My favorite bag is an Ortlieb Rack Pack and I’ll tell you
why. They are the easiest to use, both mechanically and in
terms of design, and viscerally I like the feel of the tough,
heavy-weight (PVC PD620) fabric. They have a tougher model in a
hybrid material but I don’t like the hand nearly as well. The
PD620 is tough enough for years of use and in the event of a hole,
I can patch it (or send it in and they’ll do a seamless job).
The buckles are soft to the touch and easy to open, no small
advantage when your fingers are nicked and numb, and the closure is
quick and reliable and even self cleaning to help flush out sand
The design upside with Rack Packs is they load horizontally, so
you can get at your stuff without having to dump it all out. This
may not seem a big deal at first, but after a while it will
be. You can keep a bag full of stuff and leave it open in your
tent like a drawer...library bag, clothing bag, electronic bag, all
ready at hand.
The down side of the Rack Pack (other than price) is largely
theoretical. They are not as thoroughly water tight as some styles
of dry bags. They have a roll down opening; with buckles at either
end of the bag and two crossing over the top, they seal effectively
and easily. They will not serve as flotation (should you fill the
boat with water) as well or as long as other bags.
Made in Germany, Ortlieb is a company big into waterproof
panniers, messenger and motorcycle bags, backpacks, travel and city
bags, camera bags and, of course, dry bags. Dry bags are their
thing. Not to be confused with cheaper bags with inferior materials
and hardware, Ortlieb is comfortable in the top shelf niche. You
will pay a little more for a bag with the Ortlieb logo on it but it
will pay dividends in the long run in the field.
I spoke today with Jeff Scully, Ortlieb’s main man in the
states. I was looking for some new scuttlebutt for 2005. Jeff gave
me the same spiel as the year before. I pointed that out to him and
we laughed. They had some new accessories for some of the bags but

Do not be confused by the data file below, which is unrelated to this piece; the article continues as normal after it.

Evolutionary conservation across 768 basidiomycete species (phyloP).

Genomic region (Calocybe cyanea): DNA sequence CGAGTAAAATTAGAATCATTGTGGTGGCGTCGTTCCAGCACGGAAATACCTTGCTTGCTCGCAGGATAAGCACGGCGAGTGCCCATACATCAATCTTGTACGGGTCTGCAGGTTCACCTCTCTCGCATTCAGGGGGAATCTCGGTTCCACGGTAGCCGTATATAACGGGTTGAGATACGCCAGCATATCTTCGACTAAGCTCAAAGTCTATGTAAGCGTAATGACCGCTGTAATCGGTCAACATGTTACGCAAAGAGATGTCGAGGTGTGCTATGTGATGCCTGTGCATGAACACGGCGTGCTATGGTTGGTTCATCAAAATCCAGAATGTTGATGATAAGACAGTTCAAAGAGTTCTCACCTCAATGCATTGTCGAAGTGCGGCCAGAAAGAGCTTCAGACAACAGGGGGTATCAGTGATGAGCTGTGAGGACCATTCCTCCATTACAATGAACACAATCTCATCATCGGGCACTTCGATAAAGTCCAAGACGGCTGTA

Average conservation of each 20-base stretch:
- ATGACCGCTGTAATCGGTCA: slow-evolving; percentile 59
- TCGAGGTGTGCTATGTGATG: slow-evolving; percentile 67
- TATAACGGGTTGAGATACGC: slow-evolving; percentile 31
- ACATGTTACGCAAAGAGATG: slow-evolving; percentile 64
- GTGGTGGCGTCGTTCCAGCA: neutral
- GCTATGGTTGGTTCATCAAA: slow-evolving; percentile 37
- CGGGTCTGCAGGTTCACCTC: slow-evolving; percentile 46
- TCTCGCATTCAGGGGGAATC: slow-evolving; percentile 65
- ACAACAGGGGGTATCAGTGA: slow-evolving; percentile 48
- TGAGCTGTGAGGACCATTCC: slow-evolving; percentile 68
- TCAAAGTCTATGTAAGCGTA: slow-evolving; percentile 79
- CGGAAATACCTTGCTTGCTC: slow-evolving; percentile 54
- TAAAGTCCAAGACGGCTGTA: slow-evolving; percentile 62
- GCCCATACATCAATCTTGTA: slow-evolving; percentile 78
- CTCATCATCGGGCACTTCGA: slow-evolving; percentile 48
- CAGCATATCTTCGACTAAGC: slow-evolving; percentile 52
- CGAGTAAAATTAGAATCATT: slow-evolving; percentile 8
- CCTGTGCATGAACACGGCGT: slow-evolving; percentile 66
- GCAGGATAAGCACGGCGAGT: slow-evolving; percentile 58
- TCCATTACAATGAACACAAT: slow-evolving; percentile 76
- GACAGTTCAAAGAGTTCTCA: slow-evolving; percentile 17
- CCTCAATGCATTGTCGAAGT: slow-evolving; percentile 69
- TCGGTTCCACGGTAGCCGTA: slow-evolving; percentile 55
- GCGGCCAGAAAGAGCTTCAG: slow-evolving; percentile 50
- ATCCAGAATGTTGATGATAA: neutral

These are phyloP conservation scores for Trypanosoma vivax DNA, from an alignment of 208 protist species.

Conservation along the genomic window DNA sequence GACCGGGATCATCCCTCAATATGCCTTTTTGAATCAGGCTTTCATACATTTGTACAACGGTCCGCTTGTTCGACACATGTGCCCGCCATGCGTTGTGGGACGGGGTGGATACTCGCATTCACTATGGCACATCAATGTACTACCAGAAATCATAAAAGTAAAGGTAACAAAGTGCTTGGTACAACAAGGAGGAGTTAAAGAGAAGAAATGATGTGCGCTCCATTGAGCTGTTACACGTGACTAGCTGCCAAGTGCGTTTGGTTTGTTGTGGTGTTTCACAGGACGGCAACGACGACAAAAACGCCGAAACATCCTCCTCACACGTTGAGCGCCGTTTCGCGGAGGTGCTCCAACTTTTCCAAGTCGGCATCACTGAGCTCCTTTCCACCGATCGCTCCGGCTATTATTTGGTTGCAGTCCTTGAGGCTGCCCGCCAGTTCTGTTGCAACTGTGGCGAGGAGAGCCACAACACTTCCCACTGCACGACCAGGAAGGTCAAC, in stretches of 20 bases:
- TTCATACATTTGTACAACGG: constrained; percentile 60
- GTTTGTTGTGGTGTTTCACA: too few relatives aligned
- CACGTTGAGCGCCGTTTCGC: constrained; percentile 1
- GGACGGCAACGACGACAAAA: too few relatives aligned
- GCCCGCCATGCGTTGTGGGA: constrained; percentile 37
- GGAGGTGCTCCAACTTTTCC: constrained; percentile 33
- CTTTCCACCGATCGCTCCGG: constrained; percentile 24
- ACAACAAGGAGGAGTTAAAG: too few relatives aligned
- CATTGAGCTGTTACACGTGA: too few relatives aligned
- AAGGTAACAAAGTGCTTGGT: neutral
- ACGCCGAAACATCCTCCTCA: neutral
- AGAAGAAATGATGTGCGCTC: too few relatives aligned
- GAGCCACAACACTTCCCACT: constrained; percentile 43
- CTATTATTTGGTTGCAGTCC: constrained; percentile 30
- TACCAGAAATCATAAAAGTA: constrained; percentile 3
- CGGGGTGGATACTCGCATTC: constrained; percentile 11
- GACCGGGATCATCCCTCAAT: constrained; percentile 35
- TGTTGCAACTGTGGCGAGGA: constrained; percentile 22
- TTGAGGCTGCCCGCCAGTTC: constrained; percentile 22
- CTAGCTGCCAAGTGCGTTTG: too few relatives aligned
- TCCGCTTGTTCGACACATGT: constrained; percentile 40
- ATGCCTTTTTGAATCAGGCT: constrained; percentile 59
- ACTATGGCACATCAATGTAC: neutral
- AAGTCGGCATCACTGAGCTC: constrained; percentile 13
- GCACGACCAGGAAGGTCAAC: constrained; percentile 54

no new changes to the core line or newer, better bags to replace
the tried and true. Frankly, that was refreshing to hear. One of my
pet peeves as a gear guy is that some companies don’t know
when to leave well enough alone. Leave fashion for the runway I
The low-price drybag for use in camping and easy trekking tours;
provides a balance between acceptable weight and good durability.
The base is made of the tough material PD620. All drybags are
supplied with D-rings and a base loop.
New sturdy drybag made out of the extremely strong PD620 fabric
with a section of transparent folding resistant foil material. This
way you will know always where your gear is stored. No more
searching and looking for a special item that could be in
High-quality drybag made of an extremely lightweight and compact
high-tech material. Despite its low weight you will be amazed how
abrasion resistant and durable the PS17 fabric is. The roll closure
ensures waterproof closure of the drybag.
Bags designed for heavy duty use; where toughness is more important
than considerations of weight. All drybags are supplied with
D-rings and a base loop for additional fastening. The base is made
of even tougher fabric PD620.
For more information on Ortlieb bags, go to www.ortliebusa.com.